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America's Leading Gay News Source
LGBT issues again absent from prez debate
The town hall presidential debate on Tuesday night included references to social issues, such as women’s rights, immigration and gun violence but as in the previous debate, there was no explicit mention of LGBT issues.
During the debate at Hofstra University, Republican presidential nominee Mitt Romney brought up his belief in marriage as a means to reduce the culture of violence in response to a question about banning assault weapons, saying “we need moms and dads helping raise kids” and espousing “the benefit of having two parents in the home.”
“A lot of great single moms, single dads,” Romney said. “But gosh, to tell our kids that before they have babies, they ought to think about getting married to someone — that’s a great idea because if there’s a two-parent family, the prospect of living in poverty goes down dramatically. The opportunities that the child will — will be able to achieve increase dramatically.”
Romney never explicitly said he was excluding opposite-sex couples when touting the importance of a “two-parent family” as the correct way to raise children, but didn’t take the opportunity to say that marriage should be between one man, one woman.
He has previously stated that gay couples shouldn’t be allowed to marry and supports a U.S. constitutional amendment that would ban same-sex marriage throughout the country.
The Romney campaign didn’t immediately respond to the Washington Blade’s request to clarify the marriage remarks, but LGBT rights groups on both sides of the aisle had differing interpretations of the candidate’s intended meaning.
Jerame Davis, executive director of the National Stonewall Democrats, said even though Romney didn’t mention same-sex couples in his remarks, the candidate’s past hostility toward LGBT people speaks for itself.
“Whether or not it was intentional, Mitt Romney has absolutely no respect for LGBT families,” Davis said. “His opposition to marriage equality and even civil unions makes clear that he really doesn’t believe our families are equal or deserving of the same status as other families.”
R. Clarke Cooper, executive director of the Log Cabin Republicans, said he didn’t believe Romney’s remarks were exclusionary based on comments he’s made at other times.
“I don’t think that was intended to be an exclusionary statement because he has made comments in support on [same-sex parent] adoption, and later in his closing comments, he made a reference to all of us being children of God,” Cooper said.
Romney once articulated that same-sex parent adoption was a “right” over the course of the presidential campaign, but later clarified his position in May to state he merely acknowledges the right of states to enable adoption by same-sex parents if they choose.
President Obama made a reference to opposing discrimination during the presidential debate in response to a question on pay equity for women, though he said nothing explicit on LGBT issues.
“And we’ve also got to make sure that in every walk of life, we do not tolerate discrimination,” Obama said. “That’s been one of the hallmarks of my administration. I’m going to continue to push on this issue for the next four years.”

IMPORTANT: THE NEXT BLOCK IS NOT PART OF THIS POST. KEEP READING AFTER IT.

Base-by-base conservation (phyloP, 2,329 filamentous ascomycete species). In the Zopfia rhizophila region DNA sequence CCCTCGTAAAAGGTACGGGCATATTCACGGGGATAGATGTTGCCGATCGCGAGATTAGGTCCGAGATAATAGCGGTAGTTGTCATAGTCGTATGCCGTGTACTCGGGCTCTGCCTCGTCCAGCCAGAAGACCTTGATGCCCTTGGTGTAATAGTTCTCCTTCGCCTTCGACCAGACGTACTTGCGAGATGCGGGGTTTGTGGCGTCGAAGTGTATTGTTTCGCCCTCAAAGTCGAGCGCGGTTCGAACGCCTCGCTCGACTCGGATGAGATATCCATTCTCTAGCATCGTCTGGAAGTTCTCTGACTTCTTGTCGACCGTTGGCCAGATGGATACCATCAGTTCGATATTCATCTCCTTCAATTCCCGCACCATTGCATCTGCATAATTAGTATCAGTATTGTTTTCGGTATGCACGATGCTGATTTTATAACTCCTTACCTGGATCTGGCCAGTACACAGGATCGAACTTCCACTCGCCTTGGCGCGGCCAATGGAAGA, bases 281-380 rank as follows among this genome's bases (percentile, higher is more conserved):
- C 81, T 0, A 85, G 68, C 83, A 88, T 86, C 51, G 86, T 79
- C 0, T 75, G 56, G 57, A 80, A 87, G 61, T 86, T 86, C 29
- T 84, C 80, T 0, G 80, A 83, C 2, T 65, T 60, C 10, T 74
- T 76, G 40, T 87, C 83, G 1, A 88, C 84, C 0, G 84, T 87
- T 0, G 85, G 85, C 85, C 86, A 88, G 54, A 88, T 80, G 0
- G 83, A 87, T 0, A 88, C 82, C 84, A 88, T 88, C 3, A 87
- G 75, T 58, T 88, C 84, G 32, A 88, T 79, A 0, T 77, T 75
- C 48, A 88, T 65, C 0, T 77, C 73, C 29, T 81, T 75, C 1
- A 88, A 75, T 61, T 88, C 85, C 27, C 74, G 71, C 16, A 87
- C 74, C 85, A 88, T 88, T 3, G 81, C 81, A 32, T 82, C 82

Obama supports marriage equality and pushed for repeal of “Don’t Ask, Don’t Tell” as president — although he hasn’t spelled out what he would do to further advance LGBT rights if re-elected.
But these were the only times that any discussion remotely related to LGBT issues took place at the debate in Hempstead, N.Y. It’s unlikely LGBT issues will come up during the final debate next week because it’ll focus on foreign policy.
But other social issues emerged during the debate. On immigration, Romney said he doesn’t support amnesty for undocumented immigrants or offering them legal driver’s licenses, but took Obama to task for not accomplishing immigration reform over the course of his first term. Obama criticized Romney for his hard-line views on the issue, noting the GOP candidate has said he’d veto the DREAM Act.
Speaking about the inclusion of women in his administration, Romney made a gaffe when he said he was brought “binders full of women” as governor of Massachusetts that he said led him to appoint more women in senior leadership positions than any other state in America.
Heather Cronk, managing director of GetEQUAL, was disappointed by the lack of LGBT inclusion in the debate.
“In a debate that reduced marriage to a remedy for gun violence and workplace equality to women in a binder, it was hard for LGBT folks to see ourselves as part of a substantive and robust political conversation,” Cronk said. “The partisan folks will surely come out of the woodwork over the next few days to claim victory for one side or the other, but we still haven’t seen either candidate describe a path to victory for LGBT Americans — to be fully equal under the law.”
Most observers said Obama needed a win during the debate to come back after what was deemed a listless performance during the previous debate that preceded a drop for him in the polls. According to a CNN poll made public after the debate, 46 percent of respondents said Obama won the debate, compared with 39 percent for Romney.
But another poll of undecided voters showed mixed views. A CBS News/Knowledge networks poll of undecided voters who watched the debate found 37 percent said Obama won, 30 percent favored Mitt Romney and 33 percent called the debate a tie.
Tagged with Barack Obama, Election 2012, gay news, gay politics, Homepage Headlines, Jerame Davis, Mitt Romney, presidential debate, R. Clarke Cooper
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